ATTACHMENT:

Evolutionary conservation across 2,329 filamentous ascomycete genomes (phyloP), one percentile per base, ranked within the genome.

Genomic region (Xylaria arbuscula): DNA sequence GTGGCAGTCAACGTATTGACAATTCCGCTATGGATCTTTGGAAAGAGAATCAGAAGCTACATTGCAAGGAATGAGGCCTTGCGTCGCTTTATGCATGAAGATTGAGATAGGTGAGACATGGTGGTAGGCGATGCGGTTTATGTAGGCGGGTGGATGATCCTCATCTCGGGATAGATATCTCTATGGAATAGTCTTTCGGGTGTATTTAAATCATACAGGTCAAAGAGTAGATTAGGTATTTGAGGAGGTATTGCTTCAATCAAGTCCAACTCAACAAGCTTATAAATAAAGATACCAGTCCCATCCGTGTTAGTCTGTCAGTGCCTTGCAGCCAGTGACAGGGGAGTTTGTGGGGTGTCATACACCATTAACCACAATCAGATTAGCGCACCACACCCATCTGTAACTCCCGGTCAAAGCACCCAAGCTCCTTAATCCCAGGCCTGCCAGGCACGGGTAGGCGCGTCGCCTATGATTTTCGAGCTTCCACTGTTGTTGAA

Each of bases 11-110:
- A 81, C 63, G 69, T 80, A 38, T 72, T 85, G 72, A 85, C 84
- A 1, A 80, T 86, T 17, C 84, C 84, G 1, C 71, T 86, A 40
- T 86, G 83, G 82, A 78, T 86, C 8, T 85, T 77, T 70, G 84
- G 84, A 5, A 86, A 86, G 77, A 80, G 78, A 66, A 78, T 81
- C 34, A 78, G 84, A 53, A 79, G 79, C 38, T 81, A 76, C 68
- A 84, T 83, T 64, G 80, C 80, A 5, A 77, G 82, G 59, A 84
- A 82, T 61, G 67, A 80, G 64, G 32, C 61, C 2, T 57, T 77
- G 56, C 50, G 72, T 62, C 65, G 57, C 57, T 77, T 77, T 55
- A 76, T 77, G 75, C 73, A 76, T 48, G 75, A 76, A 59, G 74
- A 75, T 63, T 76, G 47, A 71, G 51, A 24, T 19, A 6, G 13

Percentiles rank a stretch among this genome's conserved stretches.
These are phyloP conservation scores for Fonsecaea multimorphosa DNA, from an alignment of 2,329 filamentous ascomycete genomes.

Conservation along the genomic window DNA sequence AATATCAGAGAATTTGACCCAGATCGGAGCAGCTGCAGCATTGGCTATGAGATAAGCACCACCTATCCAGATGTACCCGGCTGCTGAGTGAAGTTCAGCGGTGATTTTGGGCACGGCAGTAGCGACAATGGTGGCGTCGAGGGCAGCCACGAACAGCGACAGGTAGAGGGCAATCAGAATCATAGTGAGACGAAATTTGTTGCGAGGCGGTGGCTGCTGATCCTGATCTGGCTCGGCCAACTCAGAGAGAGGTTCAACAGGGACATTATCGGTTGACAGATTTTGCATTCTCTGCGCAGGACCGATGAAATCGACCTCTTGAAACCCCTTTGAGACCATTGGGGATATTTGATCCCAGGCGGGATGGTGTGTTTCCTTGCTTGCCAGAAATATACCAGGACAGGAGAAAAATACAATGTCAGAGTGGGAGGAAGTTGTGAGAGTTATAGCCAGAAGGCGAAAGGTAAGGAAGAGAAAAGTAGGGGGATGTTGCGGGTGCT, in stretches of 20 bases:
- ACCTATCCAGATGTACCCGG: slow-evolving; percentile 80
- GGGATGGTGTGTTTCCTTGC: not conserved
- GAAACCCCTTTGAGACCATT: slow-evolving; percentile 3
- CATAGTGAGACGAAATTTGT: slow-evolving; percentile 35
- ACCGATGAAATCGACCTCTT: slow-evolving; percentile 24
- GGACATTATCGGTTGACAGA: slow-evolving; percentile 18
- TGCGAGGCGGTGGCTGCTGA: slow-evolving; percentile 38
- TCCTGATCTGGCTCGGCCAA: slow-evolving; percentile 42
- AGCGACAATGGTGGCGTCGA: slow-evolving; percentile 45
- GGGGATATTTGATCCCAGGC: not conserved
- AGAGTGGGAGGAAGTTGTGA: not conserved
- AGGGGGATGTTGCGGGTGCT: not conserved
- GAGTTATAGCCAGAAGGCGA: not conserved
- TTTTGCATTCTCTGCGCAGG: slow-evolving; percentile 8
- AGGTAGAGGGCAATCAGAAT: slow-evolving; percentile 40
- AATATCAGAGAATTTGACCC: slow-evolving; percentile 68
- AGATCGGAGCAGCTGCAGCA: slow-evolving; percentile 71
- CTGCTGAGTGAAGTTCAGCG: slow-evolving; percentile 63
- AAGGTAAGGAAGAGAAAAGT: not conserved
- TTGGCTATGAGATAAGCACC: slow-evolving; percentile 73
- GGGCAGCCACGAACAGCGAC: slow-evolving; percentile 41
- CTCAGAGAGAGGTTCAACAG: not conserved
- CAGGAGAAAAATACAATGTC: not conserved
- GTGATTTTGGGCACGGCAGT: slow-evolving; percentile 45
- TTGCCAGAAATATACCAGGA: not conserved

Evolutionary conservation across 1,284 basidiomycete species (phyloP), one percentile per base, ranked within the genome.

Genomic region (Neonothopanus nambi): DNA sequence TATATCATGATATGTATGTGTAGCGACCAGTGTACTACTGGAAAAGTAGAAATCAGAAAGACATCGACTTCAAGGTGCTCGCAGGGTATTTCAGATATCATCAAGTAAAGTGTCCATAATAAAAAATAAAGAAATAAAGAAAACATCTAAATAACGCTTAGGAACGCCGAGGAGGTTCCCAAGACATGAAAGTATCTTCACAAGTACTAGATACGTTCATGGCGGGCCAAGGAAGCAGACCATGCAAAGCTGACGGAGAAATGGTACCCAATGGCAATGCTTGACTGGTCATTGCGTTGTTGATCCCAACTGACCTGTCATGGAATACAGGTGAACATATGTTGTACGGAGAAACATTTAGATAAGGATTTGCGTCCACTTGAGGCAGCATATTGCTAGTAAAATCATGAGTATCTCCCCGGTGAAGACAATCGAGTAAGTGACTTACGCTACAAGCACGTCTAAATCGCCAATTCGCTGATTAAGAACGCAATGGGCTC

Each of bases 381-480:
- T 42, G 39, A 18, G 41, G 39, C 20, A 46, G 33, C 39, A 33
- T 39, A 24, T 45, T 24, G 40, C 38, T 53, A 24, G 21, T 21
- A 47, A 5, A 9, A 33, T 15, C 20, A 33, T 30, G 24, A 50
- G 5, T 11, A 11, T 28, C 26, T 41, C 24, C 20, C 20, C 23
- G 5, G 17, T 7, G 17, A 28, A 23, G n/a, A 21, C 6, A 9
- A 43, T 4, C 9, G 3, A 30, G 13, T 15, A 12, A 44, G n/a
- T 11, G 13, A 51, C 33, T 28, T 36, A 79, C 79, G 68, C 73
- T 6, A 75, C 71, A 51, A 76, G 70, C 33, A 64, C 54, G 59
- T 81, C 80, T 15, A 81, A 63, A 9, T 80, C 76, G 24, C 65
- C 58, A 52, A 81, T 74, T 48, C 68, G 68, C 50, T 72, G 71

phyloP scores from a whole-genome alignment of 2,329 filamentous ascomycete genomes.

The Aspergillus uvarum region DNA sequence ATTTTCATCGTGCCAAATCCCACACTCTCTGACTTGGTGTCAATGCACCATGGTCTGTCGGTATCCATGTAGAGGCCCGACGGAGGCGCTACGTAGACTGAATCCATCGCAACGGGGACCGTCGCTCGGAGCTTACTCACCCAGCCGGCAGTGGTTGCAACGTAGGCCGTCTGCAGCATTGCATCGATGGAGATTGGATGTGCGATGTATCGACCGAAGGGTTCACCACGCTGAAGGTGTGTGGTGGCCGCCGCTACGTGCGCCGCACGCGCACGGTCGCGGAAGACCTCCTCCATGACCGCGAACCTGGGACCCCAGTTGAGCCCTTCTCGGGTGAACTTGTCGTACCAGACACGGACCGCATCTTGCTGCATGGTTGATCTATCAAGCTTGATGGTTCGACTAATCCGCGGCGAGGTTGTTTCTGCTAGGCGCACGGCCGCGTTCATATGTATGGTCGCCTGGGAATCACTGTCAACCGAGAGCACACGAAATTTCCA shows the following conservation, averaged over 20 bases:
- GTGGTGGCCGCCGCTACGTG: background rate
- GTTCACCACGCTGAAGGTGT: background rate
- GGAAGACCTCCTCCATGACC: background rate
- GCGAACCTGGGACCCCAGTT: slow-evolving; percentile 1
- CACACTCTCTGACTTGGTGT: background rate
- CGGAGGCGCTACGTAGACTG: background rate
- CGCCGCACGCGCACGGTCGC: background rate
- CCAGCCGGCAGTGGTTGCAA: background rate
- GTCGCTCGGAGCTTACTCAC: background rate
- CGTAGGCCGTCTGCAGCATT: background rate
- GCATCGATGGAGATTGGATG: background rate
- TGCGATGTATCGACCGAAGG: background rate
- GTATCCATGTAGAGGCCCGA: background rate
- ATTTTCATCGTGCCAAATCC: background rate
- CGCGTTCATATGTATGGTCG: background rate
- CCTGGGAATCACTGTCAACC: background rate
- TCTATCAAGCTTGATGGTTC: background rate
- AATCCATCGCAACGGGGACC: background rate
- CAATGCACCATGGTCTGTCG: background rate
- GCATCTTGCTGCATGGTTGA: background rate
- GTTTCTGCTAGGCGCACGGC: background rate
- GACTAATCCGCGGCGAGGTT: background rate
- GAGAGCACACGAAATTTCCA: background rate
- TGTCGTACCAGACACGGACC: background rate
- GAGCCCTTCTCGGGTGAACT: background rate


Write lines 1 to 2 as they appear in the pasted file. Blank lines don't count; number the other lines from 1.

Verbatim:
Evolutionary conservation across 2,329 filamentous ascomycete genomes (phyloP), one percentile per base, ranked within the genome.

Genomic region (Xylaria arbuscula): DNA sequence GTGGCAGTCAACGTATTGACAATTCCGCTATGGATCTTTGGAAAGAGAATCAGAAGCTACATTGCAAGGAATGAGGCCTTGCGTCGCTTTATGCATGAAGATTGAGATAGGTGAGACATGGTGGTAGGCGATGCGGTTTATGTAGGCGGGTGGATGATCCTCATCTCGGGATAGATATCTCTATGGAATAGTCTTTCGGGTGTATTTAAATCATACAGGTCAAAGAGTAGATTAGGTATTTGAGGAGGTATTGCTTCAATCAAGTCCAACTCAACAAGCTTATAAATAAAGATACCAGTCCCATCCGTGTTAGTCTGTCAGTGCCTTGCAGCCAGTGACAGGGGAGTTTGTGGGGTGTCATACACCATTAACCACAATCAGATTAGCGCACCACACCCATCTGTAACTCCCGGTCAAAGCACCCAAGCTCCTTAATCCCAGGCCTGCCAGGCACGGGTAGGCGCGTCGCCTATGATTTTCGAGCTTCCACTGTTGTTGAA